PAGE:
FAQs About Small Kitchen RemodelingIf you have a small kitchen space, you may be envious of homeowners you have large spaces to work with. Don't be jealous! You have many advantages that they do not have.
- Q: What is a Small Kitchen? A: Definitions vary according to the homeowner, house, region, and even the country. But generally, the classic 10' x 10' kitchen (100 square feet or less) is considered the benchmark of small kitchen sizing.
Dimensions matter, too. An unusually narrow kitchen might still be considered a small kitchen. For example, a kitchen space that is 9 feet by 14 feet, or 126 square feet (give or take) might still be considered a small kitchen.
- Q: What Benefits Does a Small Kitchen Space Have? A: Kitchens, on a square foot basis, are extremely expensive to remodel. Contrast this with a low-intensity, low-function room such as a living room, great room, or bedroom. In those areas, you're dealing with few services (no running water, few electrical needs, etc.) and inexpensive materials (some drywall, trim, etc.). But the kitchen has many expensive services: garbage disposal, extra lighting, extra electrical needs, plumbing, ventilation, and more. Also, the materials tend to be expensive-think granite, stainless steel, Corian, marble, custom or stock cabinets, etc. So, less space means less cost.
Q: Can I Remodel My Small Kitchen Myself? A: Yes. The small kitchen can often represent the "tipping point" in the DIY vs. hire-a-pro question. Because you're dealing with smaller spaces, renovating a small kitchen can become manageable. For example, laying 80 square feet of ceramic tile might be only a weekend project for the small kitchen; laying 375 square feet of tile can be a huge hassle requiring the services of professional tile-setters.
Steps to Small Kitchen RemodelingIs the small kitchen remodel the same as a big kitchen remodel-except on a smaller canvas? In some ways, yes. But there are surprising differences that you should be aware of. Take these steps when remodeling your small kitchen.
Use Kitchen Designs Appropriate for the Small Kitchen. The most common layouts for small kitchens are:
Galley or Corridor
Most small kitchens are longer than they are wide (though there are many square-shaped small kitchens, including the one pictured here). But these are great designs that provide you with lots of opportunities. Forget placing a kitchen island. It won't happen. Instead, learn to embrace designs that are right for these smaller spaces.
- Find Easy Areas to Scale Down. Big double sinks or farmhouse sinks eat up valuable counter space. Also, think long and hard about whether you really want bigger appliances. Side-by-side fridges are great, but you want to conserve width when it comes to the appliances. Are you a single person or a couple? More economical dishwashers are available, too. If you have any out-of-kitchen area available (i.e., can you put in a pantry around the corner?), use that for items you don't use frequently, such as canned goods or appliances.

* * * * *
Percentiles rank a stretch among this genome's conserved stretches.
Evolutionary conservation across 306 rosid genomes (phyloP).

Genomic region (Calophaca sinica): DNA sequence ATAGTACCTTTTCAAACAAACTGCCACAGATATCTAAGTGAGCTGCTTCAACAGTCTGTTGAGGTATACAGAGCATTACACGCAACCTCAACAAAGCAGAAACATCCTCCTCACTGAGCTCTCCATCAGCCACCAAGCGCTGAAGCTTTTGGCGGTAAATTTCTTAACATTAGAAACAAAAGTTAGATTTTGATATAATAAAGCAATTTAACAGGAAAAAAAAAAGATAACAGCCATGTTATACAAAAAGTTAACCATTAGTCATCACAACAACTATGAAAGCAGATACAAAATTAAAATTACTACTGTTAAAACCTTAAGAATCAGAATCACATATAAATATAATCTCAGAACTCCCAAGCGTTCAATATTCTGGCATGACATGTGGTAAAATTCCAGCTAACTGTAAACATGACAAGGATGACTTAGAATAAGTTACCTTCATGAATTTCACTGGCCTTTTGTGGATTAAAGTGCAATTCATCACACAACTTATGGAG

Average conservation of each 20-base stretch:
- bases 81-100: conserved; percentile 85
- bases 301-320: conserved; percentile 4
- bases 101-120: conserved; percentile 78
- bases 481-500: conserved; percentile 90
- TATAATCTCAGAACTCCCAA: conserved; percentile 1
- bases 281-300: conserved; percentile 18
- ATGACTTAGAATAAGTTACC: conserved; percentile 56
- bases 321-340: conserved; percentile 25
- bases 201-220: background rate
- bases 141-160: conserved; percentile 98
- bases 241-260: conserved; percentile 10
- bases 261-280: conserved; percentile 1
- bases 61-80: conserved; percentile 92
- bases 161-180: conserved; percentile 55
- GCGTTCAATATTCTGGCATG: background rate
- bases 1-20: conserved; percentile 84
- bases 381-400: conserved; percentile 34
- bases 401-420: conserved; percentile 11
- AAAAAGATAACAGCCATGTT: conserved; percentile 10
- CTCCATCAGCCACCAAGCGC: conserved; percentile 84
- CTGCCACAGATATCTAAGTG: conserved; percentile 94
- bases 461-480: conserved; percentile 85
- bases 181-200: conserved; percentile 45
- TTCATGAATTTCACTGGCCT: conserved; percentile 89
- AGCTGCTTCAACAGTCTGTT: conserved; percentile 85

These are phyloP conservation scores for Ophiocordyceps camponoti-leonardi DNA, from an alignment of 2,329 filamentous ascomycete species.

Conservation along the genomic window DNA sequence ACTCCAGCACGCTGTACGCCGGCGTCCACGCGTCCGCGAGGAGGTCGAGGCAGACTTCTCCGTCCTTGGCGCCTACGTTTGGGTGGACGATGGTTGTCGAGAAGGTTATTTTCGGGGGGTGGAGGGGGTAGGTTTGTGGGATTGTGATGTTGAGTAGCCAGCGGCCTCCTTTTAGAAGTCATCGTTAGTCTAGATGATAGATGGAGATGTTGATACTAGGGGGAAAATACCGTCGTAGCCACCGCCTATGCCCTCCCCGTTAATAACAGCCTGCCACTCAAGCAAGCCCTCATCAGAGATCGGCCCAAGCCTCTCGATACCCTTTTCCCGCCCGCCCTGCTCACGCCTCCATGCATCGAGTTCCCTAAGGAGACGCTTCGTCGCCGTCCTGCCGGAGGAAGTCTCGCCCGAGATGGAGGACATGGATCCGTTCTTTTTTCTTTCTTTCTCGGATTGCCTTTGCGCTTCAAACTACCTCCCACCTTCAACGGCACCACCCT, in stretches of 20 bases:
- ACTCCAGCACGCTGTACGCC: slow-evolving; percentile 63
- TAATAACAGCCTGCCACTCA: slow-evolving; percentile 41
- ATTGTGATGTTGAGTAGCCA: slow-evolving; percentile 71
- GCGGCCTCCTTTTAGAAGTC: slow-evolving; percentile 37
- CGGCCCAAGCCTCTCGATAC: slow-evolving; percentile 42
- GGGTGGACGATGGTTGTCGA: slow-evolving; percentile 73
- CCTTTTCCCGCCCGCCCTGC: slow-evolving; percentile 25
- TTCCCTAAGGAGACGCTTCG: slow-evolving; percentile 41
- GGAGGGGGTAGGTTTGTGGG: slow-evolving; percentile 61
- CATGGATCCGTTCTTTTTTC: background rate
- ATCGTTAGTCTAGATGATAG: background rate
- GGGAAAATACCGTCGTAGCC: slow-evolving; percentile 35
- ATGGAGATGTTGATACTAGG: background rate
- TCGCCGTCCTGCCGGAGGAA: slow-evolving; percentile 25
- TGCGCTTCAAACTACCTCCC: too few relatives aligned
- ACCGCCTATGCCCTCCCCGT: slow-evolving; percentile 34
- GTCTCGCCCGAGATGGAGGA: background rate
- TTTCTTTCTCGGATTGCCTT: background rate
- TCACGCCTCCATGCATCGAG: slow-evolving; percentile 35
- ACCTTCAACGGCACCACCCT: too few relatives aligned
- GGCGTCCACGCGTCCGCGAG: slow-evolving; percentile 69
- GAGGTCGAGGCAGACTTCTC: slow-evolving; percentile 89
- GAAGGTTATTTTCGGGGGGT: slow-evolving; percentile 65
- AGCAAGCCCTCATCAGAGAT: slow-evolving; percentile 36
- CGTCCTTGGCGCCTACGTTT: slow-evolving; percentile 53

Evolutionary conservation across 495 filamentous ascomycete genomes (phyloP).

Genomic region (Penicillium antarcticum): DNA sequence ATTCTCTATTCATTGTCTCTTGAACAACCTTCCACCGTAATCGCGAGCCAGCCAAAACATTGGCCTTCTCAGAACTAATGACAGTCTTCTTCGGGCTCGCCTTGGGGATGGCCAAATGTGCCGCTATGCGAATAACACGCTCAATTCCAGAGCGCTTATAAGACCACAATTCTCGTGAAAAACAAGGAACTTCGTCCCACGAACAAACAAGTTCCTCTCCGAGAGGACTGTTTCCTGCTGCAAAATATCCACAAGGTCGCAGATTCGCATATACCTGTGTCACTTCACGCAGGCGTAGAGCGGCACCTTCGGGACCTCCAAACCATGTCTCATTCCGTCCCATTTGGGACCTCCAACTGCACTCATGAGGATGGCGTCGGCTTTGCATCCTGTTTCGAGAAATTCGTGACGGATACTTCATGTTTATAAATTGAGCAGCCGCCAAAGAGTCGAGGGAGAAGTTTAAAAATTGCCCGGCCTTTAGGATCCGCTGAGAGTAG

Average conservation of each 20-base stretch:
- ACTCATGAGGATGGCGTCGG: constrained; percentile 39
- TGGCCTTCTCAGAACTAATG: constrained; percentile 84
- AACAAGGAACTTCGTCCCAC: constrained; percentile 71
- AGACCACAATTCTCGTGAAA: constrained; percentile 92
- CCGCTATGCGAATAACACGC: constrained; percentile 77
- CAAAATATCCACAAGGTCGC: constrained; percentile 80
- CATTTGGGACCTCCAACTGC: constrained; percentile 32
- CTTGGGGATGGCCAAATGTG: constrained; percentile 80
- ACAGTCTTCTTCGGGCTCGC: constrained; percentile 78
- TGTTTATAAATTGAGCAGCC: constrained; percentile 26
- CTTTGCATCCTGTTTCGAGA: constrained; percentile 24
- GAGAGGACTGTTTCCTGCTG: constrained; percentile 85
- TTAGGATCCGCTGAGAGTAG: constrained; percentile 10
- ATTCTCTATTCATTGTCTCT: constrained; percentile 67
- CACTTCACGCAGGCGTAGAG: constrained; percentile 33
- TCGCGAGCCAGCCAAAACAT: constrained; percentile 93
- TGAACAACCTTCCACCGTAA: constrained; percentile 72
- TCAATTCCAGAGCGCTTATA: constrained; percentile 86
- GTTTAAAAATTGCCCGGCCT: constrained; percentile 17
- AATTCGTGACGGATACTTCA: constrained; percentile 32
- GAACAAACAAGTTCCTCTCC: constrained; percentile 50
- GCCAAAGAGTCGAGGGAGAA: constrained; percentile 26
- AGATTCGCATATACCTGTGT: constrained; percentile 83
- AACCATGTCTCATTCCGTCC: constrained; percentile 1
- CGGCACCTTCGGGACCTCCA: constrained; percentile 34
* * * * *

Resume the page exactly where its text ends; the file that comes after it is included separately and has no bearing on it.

- Determine Your Values. Along with the above tips, you really need to make hard choices. Or, who knows - sometimes it's an easy choice. Is storage a number one priority? Then you'll need to maximize kitchen cabinets at the cost of appliances. Do you really want a breakfast bar? It's possible, but you may need to sacrifice counter space for cooking to get that breakfast bar. There is nothing wrong with any of this. It's your kitchen; you're allow to make these choices as you wish!
- Use Stock Cabinetry. One of the great things about remodeling small kitchens is that you get to use easy-to-install DIY cabinetry. In fact, you can often find this type of kitchen cabinetry right on the shelf at home improvement stores or places like IKEA. This cabinetry is usually a simple DIY install. If you buy the cabinets flat (like at IKEA), it's usually more work putting than cabinets together than it is to install them in the kitchen.
- Maximize Cabinet Depth. There is so much space in the backs of cabinets that we rarely use. Maximize your usage by installing lazy susans and roll-out shelves.
- Use Larger Floor Tiles. It seems counter-intuitive, but larger floor tile makes your small kitchen appear larger.
- Employ Lighter Colors. Since the light you get in your kitchen is as much reflected light as it is direct light, you can increase a small kitchen's light intensity by using brighter-colored wood species for the cabinetry and neutral tones for the counters, as well as for the wall paint.
- Use Kitchen Designs Appropriate for the Small Kitchen. The most common layouts for small kitchens are: